We read Timothy West’s book about life with his wife Prunella Scales, including since she developed dementia.
Actors Timothy West and Prunella Scales have been delighting audiences since their acting debuts in the 1950s.
Pru is probably best known for her role as Sybil Fawlty, acting alongside John Cleese in Fawlty Towers. Timothy has appeared in a variety of TV programmes and soaps.
Timothy and Pru married in 1963 and their relationship is the basis of the book Pru and Me.
In it, Timothy talks about their personal and professional lives together and life since Pru’s vascular dementia diagnosis in 2014.
Frances, in County Down, was pleasantly surprised by the book.
‘I usually prefer biographies or autobiographies of a more historical – rather than show business – nature, but read this book because I was aware of Pru and Timothy’s dementia journey,’ she says.
‘I thought I might find the references to Timothy’s show business friends and colleagues irritating, but he has such an engaging style of writing that I really enjoyed this aspect of the book.’
‘This was not just a book about dementia, it is a love story where one of the characters develops dementia,’ Frances says.
‘Tim’s love for Pru shines through in his writing.
I particularly loved the letters that Pru and Tim exchanged when they were working on different projects and could not be together. These were funny, affectionate and sometimes slightly more serious.
Frances appreciated Tim’s honesty about sometimes losing his patience when Pru forgot things or repeated herself.
‘Timothy acknowledges that he and Pru were able to continue living what was, for them, a normal life for many years,’ Frances says. ‘For many this isn’t the case, and they might not think the book paints a true picture about life with dementia.
‘But Pru and Me is the story of one couple’s dementia journey and is as valid as any other.’
Frankness about dementia
Gillian Andrew, in London, once met Timothy and has enjoyed TV programmes featuring the couple, including Great Canal Journeys. This continued for several years following Pru’s dementia diagnosis until her health declined.
‘I was always touched and impressed by Timothy and Pru when watching their programmes,’ Gillian says. ‘Not least Pru’s continuing ability to recite quotes from memory.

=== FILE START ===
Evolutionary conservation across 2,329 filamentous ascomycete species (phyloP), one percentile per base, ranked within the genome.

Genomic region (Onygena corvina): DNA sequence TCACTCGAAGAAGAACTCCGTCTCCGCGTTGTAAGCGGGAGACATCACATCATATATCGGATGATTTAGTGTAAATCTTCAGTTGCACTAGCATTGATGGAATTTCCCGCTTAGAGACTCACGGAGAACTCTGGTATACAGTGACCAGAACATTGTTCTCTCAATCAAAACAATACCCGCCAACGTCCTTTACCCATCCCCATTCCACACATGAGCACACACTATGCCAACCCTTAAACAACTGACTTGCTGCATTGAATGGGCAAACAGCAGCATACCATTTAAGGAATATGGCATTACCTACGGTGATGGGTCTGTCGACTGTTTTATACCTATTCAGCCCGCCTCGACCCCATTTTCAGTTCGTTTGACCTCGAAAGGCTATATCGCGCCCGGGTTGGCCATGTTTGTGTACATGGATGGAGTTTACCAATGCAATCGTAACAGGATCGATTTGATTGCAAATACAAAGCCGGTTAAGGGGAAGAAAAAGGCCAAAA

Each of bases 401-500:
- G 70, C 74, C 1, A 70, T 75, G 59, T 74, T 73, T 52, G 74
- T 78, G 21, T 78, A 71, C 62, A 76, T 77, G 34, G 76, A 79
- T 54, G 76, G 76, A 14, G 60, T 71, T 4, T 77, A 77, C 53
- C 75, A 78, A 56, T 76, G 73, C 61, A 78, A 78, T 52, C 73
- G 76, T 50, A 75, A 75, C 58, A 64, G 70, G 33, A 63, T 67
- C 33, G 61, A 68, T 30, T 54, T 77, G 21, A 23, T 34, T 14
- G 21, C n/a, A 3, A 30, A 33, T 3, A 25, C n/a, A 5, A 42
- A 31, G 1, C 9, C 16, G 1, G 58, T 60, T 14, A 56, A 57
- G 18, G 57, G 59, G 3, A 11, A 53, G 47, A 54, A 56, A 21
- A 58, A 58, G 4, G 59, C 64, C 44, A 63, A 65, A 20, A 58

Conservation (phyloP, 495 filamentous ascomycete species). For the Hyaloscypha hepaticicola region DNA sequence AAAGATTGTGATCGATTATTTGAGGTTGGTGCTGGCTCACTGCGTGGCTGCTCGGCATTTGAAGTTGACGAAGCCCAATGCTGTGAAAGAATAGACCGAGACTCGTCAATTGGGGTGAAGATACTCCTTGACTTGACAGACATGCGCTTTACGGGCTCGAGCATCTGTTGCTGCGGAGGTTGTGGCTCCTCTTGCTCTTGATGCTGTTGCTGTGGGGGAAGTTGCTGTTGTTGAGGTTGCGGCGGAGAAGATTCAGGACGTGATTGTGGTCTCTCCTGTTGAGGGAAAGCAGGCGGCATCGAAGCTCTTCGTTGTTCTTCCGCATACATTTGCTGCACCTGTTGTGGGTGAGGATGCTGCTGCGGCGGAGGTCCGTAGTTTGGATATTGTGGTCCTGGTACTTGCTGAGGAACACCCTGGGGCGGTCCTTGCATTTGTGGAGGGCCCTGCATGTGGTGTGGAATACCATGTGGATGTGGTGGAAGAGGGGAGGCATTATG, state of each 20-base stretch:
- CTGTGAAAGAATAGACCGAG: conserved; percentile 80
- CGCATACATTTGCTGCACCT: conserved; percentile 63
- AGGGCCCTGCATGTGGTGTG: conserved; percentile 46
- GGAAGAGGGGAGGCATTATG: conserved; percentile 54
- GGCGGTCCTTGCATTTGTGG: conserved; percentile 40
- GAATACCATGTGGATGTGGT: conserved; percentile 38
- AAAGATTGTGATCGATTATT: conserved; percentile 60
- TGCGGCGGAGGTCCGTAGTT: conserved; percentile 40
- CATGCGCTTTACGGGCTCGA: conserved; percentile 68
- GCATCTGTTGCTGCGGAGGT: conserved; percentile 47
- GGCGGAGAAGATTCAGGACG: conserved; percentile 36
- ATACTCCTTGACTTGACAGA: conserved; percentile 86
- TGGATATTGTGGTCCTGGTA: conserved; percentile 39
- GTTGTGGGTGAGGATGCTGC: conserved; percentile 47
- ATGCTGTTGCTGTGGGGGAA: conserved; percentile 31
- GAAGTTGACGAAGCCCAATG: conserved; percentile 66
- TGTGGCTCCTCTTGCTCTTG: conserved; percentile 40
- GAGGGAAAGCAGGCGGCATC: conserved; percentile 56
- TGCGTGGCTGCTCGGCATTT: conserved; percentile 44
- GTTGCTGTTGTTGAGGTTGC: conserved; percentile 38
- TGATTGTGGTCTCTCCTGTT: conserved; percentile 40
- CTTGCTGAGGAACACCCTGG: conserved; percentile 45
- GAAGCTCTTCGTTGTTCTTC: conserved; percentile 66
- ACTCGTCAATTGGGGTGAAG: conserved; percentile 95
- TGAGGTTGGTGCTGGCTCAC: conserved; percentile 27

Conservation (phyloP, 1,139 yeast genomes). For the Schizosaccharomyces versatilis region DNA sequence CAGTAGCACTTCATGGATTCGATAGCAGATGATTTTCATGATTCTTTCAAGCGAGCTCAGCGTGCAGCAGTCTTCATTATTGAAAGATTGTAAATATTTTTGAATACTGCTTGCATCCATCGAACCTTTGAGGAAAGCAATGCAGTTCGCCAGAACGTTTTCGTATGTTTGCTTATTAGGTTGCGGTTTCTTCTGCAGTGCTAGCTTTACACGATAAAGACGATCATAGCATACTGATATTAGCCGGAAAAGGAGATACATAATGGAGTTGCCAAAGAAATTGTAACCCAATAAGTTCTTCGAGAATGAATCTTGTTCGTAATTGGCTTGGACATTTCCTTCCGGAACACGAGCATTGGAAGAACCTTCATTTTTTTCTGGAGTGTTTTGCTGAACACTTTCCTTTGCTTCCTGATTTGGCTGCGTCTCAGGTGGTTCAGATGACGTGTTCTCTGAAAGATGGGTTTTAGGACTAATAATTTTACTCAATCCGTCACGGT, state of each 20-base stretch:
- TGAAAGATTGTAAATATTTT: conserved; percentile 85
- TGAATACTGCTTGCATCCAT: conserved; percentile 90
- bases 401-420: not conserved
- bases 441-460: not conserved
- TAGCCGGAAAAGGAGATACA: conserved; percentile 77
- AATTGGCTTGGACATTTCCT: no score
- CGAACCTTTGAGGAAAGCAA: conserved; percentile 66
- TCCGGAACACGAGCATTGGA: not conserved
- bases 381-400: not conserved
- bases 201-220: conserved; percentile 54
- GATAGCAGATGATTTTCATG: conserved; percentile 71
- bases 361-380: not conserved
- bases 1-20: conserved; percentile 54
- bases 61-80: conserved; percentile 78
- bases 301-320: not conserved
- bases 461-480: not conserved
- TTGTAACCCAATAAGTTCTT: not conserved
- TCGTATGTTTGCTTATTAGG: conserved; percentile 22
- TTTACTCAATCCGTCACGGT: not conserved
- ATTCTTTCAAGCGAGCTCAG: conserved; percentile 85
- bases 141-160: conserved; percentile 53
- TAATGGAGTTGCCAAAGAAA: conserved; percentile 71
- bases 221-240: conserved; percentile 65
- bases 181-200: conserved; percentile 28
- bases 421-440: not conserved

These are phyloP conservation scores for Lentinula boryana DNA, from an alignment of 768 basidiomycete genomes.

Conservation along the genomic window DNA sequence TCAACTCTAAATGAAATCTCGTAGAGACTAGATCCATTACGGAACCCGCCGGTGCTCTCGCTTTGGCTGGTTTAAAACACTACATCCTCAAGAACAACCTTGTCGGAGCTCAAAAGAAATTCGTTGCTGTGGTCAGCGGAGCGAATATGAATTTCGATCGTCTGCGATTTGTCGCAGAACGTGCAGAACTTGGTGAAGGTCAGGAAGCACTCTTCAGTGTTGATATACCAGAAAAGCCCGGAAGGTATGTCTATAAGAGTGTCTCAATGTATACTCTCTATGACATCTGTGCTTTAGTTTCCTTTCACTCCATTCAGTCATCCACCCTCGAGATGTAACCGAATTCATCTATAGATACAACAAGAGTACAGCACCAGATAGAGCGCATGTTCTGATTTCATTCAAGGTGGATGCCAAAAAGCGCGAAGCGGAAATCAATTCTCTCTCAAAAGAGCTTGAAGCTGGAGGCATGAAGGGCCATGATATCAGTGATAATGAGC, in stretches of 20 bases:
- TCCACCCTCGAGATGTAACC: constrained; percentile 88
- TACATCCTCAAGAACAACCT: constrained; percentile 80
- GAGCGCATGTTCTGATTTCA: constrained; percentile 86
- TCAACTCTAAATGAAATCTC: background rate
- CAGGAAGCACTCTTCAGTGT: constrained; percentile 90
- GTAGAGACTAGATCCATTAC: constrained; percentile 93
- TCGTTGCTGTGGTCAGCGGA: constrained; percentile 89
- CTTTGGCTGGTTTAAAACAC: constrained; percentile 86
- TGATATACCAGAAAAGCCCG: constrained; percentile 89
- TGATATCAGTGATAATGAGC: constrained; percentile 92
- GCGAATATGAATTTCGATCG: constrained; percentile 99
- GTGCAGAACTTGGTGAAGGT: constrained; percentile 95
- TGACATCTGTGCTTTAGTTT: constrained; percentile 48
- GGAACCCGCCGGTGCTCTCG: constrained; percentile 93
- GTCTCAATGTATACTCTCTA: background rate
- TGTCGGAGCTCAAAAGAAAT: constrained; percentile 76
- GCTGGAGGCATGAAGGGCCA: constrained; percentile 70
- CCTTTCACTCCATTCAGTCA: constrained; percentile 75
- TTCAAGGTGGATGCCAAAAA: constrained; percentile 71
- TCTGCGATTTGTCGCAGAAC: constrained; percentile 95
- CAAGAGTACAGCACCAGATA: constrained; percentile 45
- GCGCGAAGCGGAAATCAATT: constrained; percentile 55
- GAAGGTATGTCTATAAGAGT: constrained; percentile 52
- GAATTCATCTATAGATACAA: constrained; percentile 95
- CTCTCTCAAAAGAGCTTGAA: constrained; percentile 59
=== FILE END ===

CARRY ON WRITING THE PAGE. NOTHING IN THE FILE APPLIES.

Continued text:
I saw some parallels between Pru and my mother – who had Alzheimer’s disease for 10 years – and was very interested to read about Pru’s portrayal of the late Queen and their subsequent meeting.
‘The insight into background preparations and rehearsals for TV and other filming in the book made me realise how much more went into these activities than I had appreciated.
‘The chapter on “Moving up a Generation” is something I’m reluctantly beginning to have to identify with, but I refuse to be considered elderly in my early 70s!
‘The chapter “Dealing with Dementia” was very frank.
‘Having seen how lovingly and patiently my father cared for my mother, I identified very much with Tim’s comments and the gradual – if inevitable – change in relationship between a devoted couple.
‘It was heartening to read that Pru and Tim have continued to try and lead as active and enjoyable a life as possible for as long as possible.’
Debra, in Northampton, enjoyed reading about the actors’ lives together but felt the book could have focused more on dementia.
‘It is a beautiful book about their lives – such amazing talent,’ says Debra, ‘but I had expected and hoped for more about dementia. So, in that respect only, I was a little disappointed.’
Rachel Edgington agreed that dementia itself wasn’t dealt with in great depth, though she enjoyed the biographical details.
She says, ‘The early chapters were very interesting, including the couple’s family history, stories of theatre tours and their own developing personal relationship.
Both Tim and Pru came across as interesting people. I am left wanting to watch more of their work and would love to be invited to one of their garden parties!
‘As a dementia carer, I was disappointed that the issue was only lightly touched upon.
‘Although we got a hint of some of the difficulties faced by Timothy and Pru, I felt richness could have been added by exploring this more.
‘Their experience is not necessarily relatable. For example, Timothy talks about adventurous holidays they have had together since Pru’s diagnosis.
‘Overall, I enjoyed the book. I would recommend it to anyone who enjoys biographies or the theatre, though not necessarily to those looking to read more about dementia.’
Pru and Me, by Timothy West (Michael Joseph 2023), 352 pages, £22.00 (prices vary), ISBN 9780241629550. Also available as an ebook and audiobook.
For our next book group, we invite you to read Dementia: Everything Your Doctor Doesn’t Have Time to Tell You, by Matt Piccaver (Sheldon 2020), 112 pages, £9.99 (prices vary), ISBN 9781847094827. Also available as an ebook.
Tell us what you think about this guide for people dealing with a dementia diagnosis, written by a busy family GP. Email us by the end of 3 March 2024 or comment below.